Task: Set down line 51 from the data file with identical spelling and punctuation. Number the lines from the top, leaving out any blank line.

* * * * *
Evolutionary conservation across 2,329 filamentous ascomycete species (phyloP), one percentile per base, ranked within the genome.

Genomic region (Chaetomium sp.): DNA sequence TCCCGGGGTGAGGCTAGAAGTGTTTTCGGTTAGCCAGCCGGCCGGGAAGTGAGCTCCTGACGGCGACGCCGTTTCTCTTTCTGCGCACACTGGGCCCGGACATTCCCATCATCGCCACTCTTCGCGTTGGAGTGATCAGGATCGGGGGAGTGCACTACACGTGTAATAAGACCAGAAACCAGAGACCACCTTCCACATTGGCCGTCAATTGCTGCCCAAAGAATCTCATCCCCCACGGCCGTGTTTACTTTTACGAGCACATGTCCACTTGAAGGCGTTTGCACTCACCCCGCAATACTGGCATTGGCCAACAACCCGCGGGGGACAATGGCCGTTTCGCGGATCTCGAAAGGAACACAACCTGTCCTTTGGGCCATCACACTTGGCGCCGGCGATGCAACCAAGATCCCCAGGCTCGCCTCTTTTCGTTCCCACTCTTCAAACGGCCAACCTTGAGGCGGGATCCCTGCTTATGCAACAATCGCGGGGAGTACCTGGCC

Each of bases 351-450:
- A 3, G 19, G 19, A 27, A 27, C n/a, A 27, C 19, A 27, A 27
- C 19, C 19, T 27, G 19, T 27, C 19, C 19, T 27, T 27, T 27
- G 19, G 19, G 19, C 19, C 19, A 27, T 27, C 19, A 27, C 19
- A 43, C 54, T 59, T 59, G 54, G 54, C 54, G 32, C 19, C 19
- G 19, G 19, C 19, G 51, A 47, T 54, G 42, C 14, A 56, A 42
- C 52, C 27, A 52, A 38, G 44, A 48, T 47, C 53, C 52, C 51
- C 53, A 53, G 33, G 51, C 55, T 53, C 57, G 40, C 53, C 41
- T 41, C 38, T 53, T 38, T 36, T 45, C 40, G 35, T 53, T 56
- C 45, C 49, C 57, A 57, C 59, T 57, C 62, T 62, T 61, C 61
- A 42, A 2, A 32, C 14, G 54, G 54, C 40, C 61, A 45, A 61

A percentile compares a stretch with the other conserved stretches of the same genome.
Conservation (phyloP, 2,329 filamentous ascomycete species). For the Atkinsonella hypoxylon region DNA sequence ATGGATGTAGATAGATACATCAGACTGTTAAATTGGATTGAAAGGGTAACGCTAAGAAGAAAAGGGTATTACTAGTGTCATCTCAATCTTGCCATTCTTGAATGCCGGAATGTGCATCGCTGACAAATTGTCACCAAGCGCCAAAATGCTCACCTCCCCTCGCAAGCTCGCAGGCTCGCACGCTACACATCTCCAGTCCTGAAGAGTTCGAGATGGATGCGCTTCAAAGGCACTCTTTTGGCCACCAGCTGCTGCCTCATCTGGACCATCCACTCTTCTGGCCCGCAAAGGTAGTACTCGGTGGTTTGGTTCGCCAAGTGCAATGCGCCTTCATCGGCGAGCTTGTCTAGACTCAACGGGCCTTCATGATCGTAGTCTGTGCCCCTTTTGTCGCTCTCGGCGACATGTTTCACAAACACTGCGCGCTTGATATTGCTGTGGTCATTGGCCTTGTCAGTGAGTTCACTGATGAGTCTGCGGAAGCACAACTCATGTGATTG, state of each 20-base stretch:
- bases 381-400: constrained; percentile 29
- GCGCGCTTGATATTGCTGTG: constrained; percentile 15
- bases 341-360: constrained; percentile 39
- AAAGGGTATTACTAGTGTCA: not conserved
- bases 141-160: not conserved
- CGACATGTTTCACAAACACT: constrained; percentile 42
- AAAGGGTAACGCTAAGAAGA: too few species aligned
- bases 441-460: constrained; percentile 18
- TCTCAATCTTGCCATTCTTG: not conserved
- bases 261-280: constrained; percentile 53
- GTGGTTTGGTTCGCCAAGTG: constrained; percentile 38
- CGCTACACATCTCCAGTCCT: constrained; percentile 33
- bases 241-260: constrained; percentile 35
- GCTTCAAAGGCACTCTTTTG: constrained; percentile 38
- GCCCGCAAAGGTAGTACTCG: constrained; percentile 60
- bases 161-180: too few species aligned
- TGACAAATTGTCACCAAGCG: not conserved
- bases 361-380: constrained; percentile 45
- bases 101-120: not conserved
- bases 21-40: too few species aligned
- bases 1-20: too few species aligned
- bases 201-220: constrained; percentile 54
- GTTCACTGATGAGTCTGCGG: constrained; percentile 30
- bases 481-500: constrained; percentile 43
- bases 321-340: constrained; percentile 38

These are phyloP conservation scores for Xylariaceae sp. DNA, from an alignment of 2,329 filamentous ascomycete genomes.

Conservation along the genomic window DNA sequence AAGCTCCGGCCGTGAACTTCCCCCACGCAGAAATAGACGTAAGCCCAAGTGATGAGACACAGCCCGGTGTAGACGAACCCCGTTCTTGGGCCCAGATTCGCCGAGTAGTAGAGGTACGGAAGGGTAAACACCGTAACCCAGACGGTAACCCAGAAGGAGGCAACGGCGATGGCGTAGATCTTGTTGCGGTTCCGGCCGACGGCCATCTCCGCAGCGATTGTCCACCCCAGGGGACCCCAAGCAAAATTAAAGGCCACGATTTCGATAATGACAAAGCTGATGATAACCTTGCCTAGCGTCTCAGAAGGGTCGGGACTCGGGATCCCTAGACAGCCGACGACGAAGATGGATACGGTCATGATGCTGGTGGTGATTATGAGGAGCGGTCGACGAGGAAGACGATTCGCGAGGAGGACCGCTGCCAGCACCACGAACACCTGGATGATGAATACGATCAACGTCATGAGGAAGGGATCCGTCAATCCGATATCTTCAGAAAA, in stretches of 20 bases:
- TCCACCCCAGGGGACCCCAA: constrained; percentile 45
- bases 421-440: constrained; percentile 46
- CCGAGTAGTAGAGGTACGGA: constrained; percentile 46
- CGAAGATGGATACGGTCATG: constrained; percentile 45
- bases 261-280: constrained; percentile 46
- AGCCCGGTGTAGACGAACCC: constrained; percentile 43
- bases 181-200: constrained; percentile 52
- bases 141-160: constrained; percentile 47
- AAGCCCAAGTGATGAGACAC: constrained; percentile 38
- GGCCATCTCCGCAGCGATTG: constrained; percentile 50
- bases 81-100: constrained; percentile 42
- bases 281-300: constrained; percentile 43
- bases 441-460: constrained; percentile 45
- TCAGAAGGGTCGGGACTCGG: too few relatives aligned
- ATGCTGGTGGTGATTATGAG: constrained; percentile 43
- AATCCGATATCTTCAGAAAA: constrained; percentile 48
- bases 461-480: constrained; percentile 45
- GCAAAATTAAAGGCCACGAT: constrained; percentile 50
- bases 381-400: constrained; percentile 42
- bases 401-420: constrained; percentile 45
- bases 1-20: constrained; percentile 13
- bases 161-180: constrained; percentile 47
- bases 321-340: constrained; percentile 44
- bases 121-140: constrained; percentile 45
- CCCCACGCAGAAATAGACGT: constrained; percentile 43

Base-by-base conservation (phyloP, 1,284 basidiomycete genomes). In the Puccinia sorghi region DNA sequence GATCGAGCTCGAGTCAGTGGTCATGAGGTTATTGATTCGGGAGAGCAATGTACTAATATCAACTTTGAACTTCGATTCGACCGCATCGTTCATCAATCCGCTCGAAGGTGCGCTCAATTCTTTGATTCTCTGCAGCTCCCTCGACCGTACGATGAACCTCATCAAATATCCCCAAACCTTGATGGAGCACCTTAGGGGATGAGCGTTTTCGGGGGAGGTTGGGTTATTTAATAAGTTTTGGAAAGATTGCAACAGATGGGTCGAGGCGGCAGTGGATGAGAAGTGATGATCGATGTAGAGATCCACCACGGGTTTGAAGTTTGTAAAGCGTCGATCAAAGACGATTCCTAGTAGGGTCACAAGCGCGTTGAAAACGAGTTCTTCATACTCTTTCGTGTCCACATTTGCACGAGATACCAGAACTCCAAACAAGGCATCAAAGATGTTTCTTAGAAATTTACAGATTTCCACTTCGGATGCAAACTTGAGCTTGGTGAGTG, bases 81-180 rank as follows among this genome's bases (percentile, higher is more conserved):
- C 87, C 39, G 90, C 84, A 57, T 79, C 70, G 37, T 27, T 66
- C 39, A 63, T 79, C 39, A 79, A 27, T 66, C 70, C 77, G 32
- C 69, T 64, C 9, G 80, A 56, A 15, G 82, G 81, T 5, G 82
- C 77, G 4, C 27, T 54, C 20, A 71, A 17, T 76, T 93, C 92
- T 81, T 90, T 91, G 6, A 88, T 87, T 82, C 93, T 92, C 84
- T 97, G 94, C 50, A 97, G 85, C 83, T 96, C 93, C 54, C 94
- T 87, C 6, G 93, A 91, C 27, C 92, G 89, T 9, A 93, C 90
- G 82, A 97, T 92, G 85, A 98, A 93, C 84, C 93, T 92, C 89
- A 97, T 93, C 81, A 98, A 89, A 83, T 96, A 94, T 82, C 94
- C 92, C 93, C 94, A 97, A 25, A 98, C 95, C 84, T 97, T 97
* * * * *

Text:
- AAGCCCAAGTGATGAGACAC: constrained; percentile 38